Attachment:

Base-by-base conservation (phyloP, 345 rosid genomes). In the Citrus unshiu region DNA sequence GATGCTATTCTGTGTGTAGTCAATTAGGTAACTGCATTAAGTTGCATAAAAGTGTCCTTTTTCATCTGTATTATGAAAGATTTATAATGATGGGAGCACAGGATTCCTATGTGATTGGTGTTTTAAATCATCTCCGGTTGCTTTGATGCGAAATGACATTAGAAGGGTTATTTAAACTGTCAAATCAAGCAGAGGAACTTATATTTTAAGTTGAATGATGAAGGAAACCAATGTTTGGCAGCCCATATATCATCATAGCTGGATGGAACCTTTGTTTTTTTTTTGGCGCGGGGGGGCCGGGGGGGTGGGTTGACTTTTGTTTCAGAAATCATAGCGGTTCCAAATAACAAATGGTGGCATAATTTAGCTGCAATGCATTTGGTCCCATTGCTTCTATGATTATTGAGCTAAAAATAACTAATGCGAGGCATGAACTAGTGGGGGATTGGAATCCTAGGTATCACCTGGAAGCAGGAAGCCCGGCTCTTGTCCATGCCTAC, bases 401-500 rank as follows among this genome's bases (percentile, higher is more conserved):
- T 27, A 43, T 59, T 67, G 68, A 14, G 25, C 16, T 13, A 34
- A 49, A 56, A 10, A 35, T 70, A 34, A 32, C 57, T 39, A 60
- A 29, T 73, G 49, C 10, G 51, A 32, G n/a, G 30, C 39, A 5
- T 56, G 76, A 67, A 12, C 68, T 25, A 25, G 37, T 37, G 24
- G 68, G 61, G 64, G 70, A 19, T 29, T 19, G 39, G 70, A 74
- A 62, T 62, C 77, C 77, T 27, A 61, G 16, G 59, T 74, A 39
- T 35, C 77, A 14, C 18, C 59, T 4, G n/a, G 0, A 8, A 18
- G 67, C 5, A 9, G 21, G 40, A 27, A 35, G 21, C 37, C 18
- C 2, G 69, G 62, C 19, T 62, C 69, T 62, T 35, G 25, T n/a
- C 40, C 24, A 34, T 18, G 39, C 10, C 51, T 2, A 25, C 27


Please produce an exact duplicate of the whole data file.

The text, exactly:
Base-by-base conservation (phyloP, 345 rosid genomes). In the Citrus unshiu region DNA sequence GATGCTATTCTGTGTGTAGTCAATTAGGTAACTGCATTAAGTTGCATAAAAGTGTCCTTTTTCATCTGTATTATGAAAGATTTATAATGATGGGAGCACAGGATTCCTATGTGATTGGTGTTTTAAATCATCTCCGGTTGCTTTGATGCGAAATGACATTAGAAGGGTTATTTAAACTGTCAAATCAAGCAGAGGAACTTATATTTTAAGTTGAATGATGAAGGAAACCAATGTTTGGCAGCCCATATATCATCATAGCTGGATGGAACCTTTGTTTTTTTTTTGGCGCGGGGGGGCCGGGGGGGTGGGTTGACTTTTGTTTCAGAAATCATAGCGGTTCCAAATAACAAATGGTGGCATAATTTAGCTGCAATGCATTTGGTCCCATTGCTTCTATGATTATTGAGCTAAAAATAACTAATGCGAGGCATGAACTAGTGGGGGATTGGAATCCTAGGTATCACCTGGAAGCAGGAAGCCCGGCTCTTGTCCATGCCTAC, bases 401-500 rank as follows among this genome's bases (percentile, higher is more conserved):
- T 27, A 43, T 59, T 67, G 68, A 14, G 25, C 16, T 13, A 34
- A 49, A 56, A 10, A 35, T 70, A 34, A 32, C 57, T 39, A 60
- A 29, T 73, G 49, C 10, G 51, A 32, G n/a, G 30, C 39, A 5
- T 56, G 76, A 67, A 12, C 68, T 25, A 25, G 37, T 37, G 24
- G 68, G 61, G 64, G 70, A 19, T 29, T 19, G 39, G 70, A 74
- A 62, T 62, C 77, C 77, T 27, A 61, G 16, G 59, T 74, A 39
- T 35, C 77, A 14, C 18, C 59, T 4, G n/a, G 0, A 8, A 18
- G 67, C 5, A 9, G 21, G 40, A 27, A 35, G 21, C 37, C 18
- C 2, G 69, G 62, C 19, T 62, C 69, T 62, T 35, G 25, T n/a
- C 40, C 24, A 34, T 18, G 39, C 10, C 51, T 2, A 25, C 27